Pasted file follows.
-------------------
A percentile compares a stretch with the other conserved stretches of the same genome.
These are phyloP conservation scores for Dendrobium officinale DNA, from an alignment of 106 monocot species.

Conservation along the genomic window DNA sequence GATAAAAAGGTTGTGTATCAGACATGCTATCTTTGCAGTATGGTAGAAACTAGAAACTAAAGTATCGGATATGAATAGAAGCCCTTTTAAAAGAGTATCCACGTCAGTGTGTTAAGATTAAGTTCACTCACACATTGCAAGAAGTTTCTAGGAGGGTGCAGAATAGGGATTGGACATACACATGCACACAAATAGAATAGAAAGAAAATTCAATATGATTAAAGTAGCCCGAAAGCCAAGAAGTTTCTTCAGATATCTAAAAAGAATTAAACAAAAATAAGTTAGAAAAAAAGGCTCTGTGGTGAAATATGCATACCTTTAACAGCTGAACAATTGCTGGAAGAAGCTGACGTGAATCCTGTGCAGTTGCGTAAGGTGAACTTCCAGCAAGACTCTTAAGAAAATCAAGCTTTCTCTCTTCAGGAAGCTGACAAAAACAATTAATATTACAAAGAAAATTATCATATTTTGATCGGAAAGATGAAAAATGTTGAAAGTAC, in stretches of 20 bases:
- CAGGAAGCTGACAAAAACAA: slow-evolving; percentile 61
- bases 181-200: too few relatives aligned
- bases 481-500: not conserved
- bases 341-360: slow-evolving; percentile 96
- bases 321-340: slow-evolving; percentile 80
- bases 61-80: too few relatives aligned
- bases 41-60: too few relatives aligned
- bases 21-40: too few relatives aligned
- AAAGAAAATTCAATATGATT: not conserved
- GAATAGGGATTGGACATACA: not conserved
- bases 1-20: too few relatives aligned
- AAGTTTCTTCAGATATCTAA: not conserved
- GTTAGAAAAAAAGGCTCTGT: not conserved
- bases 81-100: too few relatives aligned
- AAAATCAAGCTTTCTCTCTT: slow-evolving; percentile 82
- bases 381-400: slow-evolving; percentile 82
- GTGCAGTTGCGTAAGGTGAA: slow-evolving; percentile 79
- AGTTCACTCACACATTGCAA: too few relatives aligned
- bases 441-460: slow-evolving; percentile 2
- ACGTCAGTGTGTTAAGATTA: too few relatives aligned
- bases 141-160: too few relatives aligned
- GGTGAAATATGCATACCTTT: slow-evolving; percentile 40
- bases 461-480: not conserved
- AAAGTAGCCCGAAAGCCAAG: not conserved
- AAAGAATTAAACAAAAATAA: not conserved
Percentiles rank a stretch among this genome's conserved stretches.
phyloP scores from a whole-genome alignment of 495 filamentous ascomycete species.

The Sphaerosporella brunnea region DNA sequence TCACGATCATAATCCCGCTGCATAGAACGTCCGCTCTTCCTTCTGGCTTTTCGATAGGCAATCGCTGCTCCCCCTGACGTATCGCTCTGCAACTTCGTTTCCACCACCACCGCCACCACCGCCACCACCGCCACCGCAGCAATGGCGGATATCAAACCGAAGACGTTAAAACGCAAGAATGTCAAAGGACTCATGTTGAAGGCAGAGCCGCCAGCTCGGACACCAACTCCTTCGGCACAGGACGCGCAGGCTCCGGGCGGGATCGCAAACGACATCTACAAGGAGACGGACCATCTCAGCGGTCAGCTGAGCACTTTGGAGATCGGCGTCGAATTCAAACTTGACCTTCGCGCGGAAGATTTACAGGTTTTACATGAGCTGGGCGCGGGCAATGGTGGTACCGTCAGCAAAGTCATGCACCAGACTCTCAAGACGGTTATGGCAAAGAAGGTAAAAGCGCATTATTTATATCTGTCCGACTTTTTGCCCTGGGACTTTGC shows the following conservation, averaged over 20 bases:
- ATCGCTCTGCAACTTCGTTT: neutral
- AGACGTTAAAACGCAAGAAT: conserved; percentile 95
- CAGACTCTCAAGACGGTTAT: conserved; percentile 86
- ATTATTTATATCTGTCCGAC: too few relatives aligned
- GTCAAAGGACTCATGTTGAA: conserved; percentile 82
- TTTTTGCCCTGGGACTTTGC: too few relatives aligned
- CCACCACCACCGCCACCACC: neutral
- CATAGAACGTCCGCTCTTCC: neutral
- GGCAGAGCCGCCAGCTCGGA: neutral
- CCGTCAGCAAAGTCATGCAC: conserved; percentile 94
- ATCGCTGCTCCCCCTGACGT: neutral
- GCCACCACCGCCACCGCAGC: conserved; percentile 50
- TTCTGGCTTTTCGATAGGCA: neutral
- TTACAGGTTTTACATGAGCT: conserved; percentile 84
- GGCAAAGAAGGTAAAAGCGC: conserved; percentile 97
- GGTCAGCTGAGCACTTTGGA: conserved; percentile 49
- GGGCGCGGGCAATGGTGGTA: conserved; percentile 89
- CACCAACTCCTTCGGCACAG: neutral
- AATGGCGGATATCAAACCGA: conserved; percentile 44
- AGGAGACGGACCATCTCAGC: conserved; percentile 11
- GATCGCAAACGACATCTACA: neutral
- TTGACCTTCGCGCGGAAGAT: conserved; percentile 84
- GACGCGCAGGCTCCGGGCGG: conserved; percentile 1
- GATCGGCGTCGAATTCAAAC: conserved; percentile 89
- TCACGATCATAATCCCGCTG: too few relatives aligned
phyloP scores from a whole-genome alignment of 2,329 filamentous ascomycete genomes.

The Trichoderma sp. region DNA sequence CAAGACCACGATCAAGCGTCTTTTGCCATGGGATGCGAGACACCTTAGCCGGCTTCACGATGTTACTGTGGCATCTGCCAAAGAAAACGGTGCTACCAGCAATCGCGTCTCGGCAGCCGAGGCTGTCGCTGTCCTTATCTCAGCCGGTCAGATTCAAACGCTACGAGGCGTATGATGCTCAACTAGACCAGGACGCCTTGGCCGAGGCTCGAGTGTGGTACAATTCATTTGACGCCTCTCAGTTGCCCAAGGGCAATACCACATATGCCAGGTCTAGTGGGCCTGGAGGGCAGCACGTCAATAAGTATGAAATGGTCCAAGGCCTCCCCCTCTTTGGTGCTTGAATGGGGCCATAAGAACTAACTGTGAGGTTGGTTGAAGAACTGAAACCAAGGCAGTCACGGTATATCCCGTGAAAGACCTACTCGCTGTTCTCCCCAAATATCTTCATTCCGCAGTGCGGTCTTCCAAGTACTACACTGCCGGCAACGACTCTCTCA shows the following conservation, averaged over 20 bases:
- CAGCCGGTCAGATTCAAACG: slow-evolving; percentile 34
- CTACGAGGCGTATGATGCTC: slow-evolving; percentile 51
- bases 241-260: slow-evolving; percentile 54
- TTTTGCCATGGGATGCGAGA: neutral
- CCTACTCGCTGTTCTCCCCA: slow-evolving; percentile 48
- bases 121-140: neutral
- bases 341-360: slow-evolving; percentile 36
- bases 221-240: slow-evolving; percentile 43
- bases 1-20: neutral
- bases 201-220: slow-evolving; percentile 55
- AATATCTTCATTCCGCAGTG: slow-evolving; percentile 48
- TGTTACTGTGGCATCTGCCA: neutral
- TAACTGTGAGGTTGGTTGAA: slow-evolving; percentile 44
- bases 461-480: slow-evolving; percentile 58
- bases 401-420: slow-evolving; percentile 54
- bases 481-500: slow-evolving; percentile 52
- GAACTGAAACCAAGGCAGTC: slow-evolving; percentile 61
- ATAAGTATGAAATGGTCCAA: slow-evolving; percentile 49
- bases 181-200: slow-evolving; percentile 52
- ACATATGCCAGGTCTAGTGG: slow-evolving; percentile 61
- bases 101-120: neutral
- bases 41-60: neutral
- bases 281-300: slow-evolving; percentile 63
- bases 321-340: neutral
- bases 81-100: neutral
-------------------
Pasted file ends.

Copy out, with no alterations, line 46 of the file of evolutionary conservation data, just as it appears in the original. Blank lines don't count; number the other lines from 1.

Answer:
- GGCAAAGAAGGTAAAAGCGC: conserved; percentile 97